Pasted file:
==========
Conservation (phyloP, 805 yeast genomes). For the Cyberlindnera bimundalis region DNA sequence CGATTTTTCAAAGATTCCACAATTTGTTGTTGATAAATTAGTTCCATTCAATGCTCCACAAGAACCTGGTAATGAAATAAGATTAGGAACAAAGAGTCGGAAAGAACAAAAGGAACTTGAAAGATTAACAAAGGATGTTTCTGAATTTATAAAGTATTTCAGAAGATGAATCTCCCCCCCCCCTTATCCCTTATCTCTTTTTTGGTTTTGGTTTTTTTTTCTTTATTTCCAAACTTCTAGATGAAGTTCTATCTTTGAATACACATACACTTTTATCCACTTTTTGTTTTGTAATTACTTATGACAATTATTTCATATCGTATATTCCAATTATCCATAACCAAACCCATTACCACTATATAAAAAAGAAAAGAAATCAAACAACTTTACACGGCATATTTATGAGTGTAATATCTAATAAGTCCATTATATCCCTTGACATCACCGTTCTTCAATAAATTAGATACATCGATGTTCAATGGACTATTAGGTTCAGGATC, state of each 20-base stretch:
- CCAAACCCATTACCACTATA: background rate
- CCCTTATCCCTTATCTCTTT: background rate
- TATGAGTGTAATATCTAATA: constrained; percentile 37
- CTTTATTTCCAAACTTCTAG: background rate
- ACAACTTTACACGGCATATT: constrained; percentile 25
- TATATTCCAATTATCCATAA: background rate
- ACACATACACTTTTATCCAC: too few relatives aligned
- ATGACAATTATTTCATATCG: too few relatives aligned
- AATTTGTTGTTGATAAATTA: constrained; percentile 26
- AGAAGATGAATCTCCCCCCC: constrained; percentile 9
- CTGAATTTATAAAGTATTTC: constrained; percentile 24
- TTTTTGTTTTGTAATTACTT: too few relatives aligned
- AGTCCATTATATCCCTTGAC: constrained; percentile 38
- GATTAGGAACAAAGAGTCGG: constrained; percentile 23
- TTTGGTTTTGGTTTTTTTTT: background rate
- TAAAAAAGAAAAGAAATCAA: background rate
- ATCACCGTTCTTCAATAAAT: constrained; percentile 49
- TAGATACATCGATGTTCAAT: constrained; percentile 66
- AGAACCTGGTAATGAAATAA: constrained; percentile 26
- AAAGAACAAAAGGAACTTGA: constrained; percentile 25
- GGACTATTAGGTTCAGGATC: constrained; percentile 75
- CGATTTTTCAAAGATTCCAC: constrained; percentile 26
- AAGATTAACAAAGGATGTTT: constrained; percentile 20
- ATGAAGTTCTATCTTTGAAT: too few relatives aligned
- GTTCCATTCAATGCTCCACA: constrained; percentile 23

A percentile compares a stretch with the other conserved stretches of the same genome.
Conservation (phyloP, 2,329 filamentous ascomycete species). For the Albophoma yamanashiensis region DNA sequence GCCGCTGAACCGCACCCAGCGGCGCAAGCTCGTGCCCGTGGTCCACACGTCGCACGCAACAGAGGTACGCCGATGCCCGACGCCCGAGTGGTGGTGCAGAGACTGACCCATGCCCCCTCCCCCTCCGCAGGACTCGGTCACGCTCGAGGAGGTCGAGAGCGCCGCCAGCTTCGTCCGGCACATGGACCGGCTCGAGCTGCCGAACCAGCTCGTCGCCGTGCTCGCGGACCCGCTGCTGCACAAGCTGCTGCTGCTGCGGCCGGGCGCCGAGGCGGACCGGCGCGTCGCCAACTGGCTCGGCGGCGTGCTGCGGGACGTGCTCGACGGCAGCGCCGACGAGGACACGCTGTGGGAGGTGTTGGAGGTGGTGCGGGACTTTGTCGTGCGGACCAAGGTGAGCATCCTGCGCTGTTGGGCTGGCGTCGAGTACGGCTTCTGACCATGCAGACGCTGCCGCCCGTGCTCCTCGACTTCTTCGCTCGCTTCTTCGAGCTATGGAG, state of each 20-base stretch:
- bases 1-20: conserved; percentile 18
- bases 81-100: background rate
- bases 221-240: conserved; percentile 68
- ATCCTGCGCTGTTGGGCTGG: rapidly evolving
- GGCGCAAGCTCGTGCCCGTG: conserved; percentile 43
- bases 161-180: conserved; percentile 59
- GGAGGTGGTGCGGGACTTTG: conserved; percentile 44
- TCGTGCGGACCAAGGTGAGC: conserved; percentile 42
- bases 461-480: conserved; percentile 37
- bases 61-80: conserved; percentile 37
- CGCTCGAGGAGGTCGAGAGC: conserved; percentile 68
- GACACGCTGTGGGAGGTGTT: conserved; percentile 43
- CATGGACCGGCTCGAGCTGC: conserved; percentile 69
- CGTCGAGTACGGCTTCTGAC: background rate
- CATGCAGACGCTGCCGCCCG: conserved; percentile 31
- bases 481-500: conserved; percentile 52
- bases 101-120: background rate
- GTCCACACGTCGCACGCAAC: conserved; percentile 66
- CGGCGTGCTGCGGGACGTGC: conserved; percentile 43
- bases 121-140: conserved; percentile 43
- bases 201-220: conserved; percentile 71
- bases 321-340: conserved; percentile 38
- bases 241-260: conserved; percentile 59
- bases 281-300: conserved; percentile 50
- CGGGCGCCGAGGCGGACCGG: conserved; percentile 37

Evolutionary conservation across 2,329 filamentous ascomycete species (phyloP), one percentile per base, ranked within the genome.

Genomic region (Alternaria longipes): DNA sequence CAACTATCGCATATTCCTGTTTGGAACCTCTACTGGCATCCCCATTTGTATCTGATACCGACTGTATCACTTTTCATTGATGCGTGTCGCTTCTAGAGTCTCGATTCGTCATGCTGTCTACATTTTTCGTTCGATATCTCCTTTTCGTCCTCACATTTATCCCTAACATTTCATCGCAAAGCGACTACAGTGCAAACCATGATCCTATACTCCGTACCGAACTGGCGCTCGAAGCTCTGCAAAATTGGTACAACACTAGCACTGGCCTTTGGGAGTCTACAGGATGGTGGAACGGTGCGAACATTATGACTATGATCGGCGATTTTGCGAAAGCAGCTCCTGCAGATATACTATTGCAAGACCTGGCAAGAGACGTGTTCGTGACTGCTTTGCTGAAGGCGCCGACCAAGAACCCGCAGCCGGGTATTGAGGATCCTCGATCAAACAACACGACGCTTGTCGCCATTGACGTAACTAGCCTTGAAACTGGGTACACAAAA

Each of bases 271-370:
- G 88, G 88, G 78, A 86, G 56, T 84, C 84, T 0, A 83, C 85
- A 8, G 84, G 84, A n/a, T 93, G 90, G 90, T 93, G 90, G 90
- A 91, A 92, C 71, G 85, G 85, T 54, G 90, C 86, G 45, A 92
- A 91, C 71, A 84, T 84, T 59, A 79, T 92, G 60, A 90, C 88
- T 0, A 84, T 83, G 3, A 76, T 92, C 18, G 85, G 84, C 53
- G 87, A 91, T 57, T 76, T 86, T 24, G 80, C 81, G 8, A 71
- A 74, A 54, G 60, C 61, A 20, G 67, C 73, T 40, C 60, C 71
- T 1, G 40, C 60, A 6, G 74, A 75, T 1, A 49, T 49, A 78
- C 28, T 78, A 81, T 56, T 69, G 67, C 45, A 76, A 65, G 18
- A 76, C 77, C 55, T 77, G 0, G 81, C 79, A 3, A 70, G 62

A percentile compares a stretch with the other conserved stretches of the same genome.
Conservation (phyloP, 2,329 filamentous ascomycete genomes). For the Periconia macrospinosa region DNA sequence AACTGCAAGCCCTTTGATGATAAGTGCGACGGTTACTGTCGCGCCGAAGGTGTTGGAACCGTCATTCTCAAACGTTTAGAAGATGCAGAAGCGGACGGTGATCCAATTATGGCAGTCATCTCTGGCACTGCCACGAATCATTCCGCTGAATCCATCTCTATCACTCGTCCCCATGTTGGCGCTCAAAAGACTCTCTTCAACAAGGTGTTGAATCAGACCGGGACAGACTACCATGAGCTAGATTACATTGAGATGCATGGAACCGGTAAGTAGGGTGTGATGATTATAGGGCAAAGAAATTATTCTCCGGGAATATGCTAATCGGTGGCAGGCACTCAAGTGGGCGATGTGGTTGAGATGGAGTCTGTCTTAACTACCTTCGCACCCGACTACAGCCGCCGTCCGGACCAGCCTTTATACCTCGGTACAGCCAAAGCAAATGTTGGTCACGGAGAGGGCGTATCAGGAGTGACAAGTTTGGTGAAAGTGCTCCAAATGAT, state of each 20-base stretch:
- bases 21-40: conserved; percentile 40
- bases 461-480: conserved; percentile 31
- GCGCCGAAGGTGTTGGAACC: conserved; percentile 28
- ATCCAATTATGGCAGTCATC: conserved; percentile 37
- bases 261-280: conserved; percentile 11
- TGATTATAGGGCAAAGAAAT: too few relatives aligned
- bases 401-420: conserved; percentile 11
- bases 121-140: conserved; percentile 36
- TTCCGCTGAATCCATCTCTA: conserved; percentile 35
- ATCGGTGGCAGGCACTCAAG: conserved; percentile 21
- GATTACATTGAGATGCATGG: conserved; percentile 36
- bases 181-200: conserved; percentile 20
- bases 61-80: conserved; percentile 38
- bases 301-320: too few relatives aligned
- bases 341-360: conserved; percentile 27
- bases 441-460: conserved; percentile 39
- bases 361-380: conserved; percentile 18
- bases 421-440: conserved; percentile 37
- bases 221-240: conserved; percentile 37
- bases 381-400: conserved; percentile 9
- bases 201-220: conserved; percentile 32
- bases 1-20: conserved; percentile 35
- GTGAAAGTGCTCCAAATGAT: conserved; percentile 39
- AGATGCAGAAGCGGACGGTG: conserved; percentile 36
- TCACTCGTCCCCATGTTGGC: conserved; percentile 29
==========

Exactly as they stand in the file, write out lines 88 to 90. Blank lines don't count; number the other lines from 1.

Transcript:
- bases 381-400: conserved; percentile 9
- bases 201-220: conserved; percentile 32
- bases 1-20: conserved; percentile 35